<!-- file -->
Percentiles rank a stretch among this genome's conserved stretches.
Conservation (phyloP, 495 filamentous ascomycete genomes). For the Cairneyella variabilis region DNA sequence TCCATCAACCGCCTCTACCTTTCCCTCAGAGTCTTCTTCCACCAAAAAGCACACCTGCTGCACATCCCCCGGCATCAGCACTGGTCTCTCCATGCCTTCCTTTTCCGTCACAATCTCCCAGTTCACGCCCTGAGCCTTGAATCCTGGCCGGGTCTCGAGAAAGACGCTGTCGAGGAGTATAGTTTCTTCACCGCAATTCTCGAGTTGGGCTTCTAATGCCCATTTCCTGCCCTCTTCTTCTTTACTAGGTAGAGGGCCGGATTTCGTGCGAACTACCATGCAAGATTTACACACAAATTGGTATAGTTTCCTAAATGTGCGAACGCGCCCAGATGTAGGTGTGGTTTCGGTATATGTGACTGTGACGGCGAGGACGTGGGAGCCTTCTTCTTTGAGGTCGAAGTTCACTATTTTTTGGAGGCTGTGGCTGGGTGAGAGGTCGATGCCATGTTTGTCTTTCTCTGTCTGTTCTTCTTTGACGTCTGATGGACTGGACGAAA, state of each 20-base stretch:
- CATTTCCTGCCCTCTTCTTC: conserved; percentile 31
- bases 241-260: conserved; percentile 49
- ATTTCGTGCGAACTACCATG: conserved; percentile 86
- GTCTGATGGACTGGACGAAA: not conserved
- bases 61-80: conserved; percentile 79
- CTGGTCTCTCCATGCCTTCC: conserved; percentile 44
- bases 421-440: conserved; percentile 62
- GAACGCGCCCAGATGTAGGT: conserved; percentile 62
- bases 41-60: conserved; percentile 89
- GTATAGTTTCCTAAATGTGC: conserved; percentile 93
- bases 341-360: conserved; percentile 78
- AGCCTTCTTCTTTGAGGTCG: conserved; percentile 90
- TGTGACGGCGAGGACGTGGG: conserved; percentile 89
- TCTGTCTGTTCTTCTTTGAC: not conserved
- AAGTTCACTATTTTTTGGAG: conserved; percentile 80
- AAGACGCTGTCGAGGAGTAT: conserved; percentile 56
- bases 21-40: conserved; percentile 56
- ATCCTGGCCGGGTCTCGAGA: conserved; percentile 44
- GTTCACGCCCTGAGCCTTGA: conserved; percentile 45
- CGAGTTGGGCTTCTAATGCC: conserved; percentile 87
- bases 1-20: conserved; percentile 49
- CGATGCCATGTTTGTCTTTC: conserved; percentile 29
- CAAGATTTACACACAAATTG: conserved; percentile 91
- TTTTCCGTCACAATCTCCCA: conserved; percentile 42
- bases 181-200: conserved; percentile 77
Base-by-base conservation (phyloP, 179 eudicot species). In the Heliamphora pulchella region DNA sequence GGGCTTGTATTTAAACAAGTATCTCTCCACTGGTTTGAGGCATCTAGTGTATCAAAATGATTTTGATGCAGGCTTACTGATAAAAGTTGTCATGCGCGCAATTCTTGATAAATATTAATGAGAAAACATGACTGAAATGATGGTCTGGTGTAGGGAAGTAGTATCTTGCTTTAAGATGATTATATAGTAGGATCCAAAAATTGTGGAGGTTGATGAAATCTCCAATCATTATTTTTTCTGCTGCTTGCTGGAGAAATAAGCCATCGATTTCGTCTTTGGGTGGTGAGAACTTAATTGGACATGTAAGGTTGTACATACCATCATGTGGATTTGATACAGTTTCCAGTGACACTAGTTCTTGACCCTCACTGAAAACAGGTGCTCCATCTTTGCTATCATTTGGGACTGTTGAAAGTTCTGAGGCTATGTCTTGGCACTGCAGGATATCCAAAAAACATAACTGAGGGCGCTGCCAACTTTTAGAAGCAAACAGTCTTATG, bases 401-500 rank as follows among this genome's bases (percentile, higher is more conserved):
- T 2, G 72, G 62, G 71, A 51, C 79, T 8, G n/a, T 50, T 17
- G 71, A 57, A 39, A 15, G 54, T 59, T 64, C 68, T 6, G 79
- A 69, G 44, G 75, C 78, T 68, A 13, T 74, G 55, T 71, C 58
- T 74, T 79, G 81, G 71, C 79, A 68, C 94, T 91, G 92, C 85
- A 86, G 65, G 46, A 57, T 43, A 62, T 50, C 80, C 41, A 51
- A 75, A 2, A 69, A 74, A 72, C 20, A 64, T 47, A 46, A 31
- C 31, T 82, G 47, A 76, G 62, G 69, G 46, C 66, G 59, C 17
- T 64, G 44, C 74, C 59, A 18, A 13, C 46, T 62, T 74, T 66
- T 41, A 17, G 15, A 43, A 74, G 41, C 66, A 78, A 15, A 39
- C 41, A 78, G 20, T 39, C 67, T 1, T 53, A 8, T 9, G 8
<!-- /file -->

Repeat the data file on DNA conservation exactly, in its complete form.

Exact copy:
Percentiles rank a stretch among this genome's conserved stretches.
Conservation (phyloP, 495 filamentous ascomycete genomes). For the Cairneyella variabilis region DNA sequence TCCATCAACCGCCTCTACCTTTCCCTCAGAGTCTTCTTCCACCAAAAAGCACACCTGCTGCACATCCCCCGGCATCAGCACTGGTCTCTCCATGCCTTCCTTTTCCGTCACAATCTCCCAGTTCACGCCCTGAGCCTTGAATCCTGGCCGGGTCTCGAGAAAGACGCTGTCGAGGAGTATAGTTTCTTCACCGCAATTCTCGAGTTGGGCTTCTAATGCCCATTTCCTGCCCTCTTCTTCTTTACTAGGTAGAGGGCCGGATTTCGTGCGAACTACCATGCAAGATTTACACACAAATTGGTATAGTTTCCTAAATGTGCGAACGCGCCCAGATGTAGGTGTGGTTTCGGTATATGTGACTGTGACGGCGAGGACGTGGGAGCCTTCTTCTTTGAGGTCGAAGTTCACTATTTTTTGGAGGCTGTGGCTGGGTGAGAGGTCGATGCCATGTTTGTCTTTCTCTGTCTGTTCTTCTTTGACGTCTGATGGACTGGACGAAA, state of each 20-base stretch:
- CATTTCCTGCCCTCTTCTTC: conserved; percentile 31
- bases 241-260: conserved; percentile 49
- ATTTCGTGCGAACTACCATG: conserved; percentile 86
- GTCTGATGGACTGGACGAAA: not conserved
- bases 61-80: conserved; percentile 79
- CTGGTCTCTCCATGCCTTCC: conserved; percentile 44
- bases 421-440: conserved; percentile 62
- GAACGCGCCCAGATGTAGGT: conserved; percentile 62
- bases 41-60: conserved; percentile 89
- GTATAGTTTCCTAAATGTGC: conserved; percentile 93
- bases 341-360: conserved; percentile 78
- AGCCTTCTTCTTTGAGGTCG: conserved; percentile 90
- TGTGACGGCGAGGACGTGGG: conserved; percentile 89
- TCTGTCTGTTCTTCTTTGAC: not conserved
- AAGTTCACTATTTTTTGGAG: conserved; percentile 80
- AAGACGCTGTCGAGGAGTAT: conserved; percentile 56
- bases 21-40: conserved; percentile 56
- ATCCTGGCCGGGTCTCGAGA: conserved; percentile 44
- GTTCACGCCCTGAGCCTTGA: conserved; percentile 45
- CGAGTTGGGCTTCTAATGCC: conserved; percentile 87
- bases 1-20: conserved; percentile 49
- CGATGCCATGTTTGTCTTTC: conserved; percentile 29
- CAAGATTTACACACAAATTG: conserved; percentile 91
- TTTTCCGTCACAATCTCCCA: conserved; percentile 42
- bases 181-200: conserved; percentile 77
Base-by-base conservation (phyloP, 179 eudicot species). In the Heliamphora pulchella region DNA sequence GGGCTTGTATTTAAACAAGTATCTCTCCACTGGTTTGAGGCATCTAGTGTATCAAAATGATTTTGATGCAGGCTTACTGATAAAAGTTGTCATGCGCGCAATTCTTGATAAATATTAATGAGAAAACATGACTGAAATGATGGTCTGGTGTAGGGAAGTAGTATCTTGCTTTAAGATGATTATATAGTAGGATCCAAAAATTGTGGAGGTTGATGAAATCTCCAATCATTATTTTTTCTGCTGCTTGCTGGAGAAATAAGCCATCGATTTCGTCTTTGGGTGGTGAGAACTTAATTGGACATGTAAGGTTGTACATACCATCATGTGGATTTGATACAGTTTCCAGTGACACTAGTTCTTGACCCTCACTGAAAACAGGTGCTCCATCTTTGCTATCATTTGGGACTGTTGAAAGTTCTGAGGCTATGTCTTGGCACTGCAGGATATCCAAAAAACATAACTGAGGGCGCTGCCAACTTTTAGAAGCAAACAGTCTTATG, bases 401-500 rank as follows among this genome's bases (percentile, higher is more conserved):
- T 2, G 72, G 62, G 71, A 51, C 79, T 8, G n/a, T 50, T 17
- G 71, A 57, A 39, A 15, G 54, T 59, T 64, C 68, T 6, G 79
- A 69, G 44, G 75, C 78, T 68, A 13, T 74, G 55, T 71, C 58
- T 74, T 79, G 81, G 71, C 79, A 68, C 94, T 91, G 92, C 85
- A 86, G 65, G 46, A 57, T 43, A 62, T 50, C 80, C 41, A 51
- A 75, A 2, A 69, A 74, A 72, C 20, A 64, T 47, A 46, A 31
- C 31, T 82, G 47, A 76, G 62, G 69, G 46, C 66, G 59, C 17
- T 64, G 44, C 74, C 59, A 18, A 13, C 46, T 62, T 74, T 66
- T 41, A 17, G 15, A 43, A 74, G 41, C 66, A 78, A 15, A 39
- C 41, A 78, G 20, T 39, C 67, T 1, T 53, A 8, T 9, G 8